Subject: SMH: Americans threaten to derail Timor oil talks

Sydney Morning Herald June 26, 2001

Americans threaten to derail Timor oil talks

Photo: Statement of claim ... Mr Charles Haas. Photo: Peter Morris

By Jane Counsel

A United States company is stepping up efforts to settle a 25-year dispute over the oil and gas riches of the Timor Gap, announcing yesterday it would launch legal proceedings to validate its claims.

PetroTimor's chief executive, Mr Charles Haas, said the company planned to lodge a statement of claim in the Australian Federal Court within the next fortnight seeking legal recognition of a 1974 exploration concession granted over a large part of the Timor Sea.

That concession now forms much of the area covered by the Timor Gap Treaty.

The concession was granted to PetroTimor by Portugal in late 1974 but effectively became null and void when Indonesia invaded East Timor in 1975.

The legal action threatens to derail sensitive negotiations between Australia and East Timor over a new treaty to replace one formed between Australia and Indonesia in 1989.

Mr Haas said the legal action came after the company had exhausted all other avenues trying to convince Indonesian and Australian authorities of the validity of their claim.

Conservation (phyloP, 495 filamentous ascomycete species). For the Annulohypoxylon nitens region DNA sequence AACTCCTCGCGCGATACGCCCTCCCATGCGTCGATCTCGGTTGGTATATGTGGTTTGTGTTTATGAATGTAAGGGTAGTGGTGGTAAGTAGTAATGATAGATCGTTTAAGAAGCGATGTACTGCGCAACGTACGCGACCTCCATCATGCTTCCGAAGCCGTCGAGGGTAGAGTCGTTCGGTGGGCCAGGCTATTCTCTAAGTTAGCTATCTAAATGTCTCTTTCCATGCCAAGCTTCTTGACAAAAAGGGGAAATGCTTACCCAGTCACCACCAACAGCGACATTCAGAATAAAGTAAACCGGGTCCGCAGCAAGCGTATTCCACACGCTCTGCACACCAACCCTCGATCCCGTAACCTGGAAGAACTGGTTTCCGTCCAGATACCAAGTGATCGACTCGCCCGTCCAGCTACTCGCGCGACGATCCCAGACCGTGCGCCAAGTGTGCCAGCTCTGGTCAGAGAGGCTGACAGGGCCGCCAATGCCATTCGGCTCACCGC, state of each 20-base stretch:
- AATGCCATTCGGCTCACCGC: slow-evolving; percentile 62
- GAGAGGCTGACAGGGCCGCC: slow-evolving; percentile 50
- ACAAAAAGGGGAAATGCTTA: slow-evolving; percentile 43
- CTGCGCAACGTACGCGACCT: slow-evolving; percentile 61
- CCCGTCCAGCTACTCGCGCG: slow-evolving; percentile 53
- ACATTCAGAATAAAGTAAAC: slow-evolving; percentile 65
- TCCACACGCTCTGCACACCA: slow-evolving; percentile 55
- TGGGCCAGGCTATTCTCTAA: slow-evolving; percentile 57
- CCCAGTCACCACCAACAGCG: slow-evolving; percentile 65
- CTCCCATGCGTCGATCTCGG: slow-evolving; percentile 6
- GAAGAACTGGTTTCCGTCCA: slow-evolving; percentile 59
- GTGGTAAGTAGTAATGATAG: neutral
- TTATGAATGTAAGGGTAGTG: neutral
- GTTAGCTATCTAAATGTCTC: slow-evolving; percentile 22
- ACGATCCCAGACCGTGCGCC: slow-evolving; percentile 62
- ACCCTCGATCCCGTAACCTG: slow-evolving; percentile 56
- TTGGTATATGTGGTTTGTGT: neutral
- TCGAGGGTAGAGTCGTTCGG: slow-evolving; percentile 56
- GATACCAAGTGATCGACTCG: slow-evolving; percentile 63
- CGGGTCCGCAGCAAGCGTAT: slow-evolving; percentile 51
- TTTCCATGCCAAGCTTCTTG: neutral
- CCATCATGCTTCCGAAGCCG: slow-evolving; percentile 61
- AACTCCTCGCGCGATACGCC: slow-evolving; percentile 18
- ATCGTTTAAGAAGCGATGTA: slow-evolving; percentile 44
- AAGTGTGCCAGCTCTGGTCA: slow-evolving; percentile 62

"They have been trying to ignore us and hope we go away," Mr Haas said.

"But that's not what we intend to do. We intend to protect our rights - we have obligations to our shareholders."

PetroTimor has not indicated who it intends to name as the defendant to the claim, but it is assumed it will be the Australian Government, which Mr Haas argues has refused to take the company's claim seriously.

"Australia owns the most prolific parts of the Timor Gap - they simply did not want to recognise that [PetroTimor's] ownership," he said.

Mr Haas rejected accusations that the legal claim is a last-minute event staged to force a favourable outcome for East Timor in existing talks over a new Timor treaty.

PetroTimor, which is owned 80 per cent by Oceanic Exploration - a $US5 million public oil and gas company - and 20 per cent by the East Timorese, was granted an exploration concession for 50,000 square kilometres of the Timor Sea between Australia and East Timor in March 1974.

PetroTimor's 1974 concession is almost a mirror image of "Zone A", a key area of the Timor Gap Treaty which is now being renegotiated.

But rather than give any validation to PetroTimor, the company, along with several others, was invited by the joint Indonesian-Australian authorities to bid for exploration permits for the Timor Sea after the treaty was finalised.

PetroTimor refused to bid, arguing that it already held a claim to much of the Zone A area and that several promising oil and gas discoveries were subsequently made by other companies.

Several of those now form the basis of a $1.5 billion gas project being developed by Phillips Petroleum, which is under threat if PetroTimor's concession is validated.

PetroTimor is hoping to proceed with separate plans to develop the Bayu Undan gas fields by building a pipeline to gas processing facilities in East Timor.

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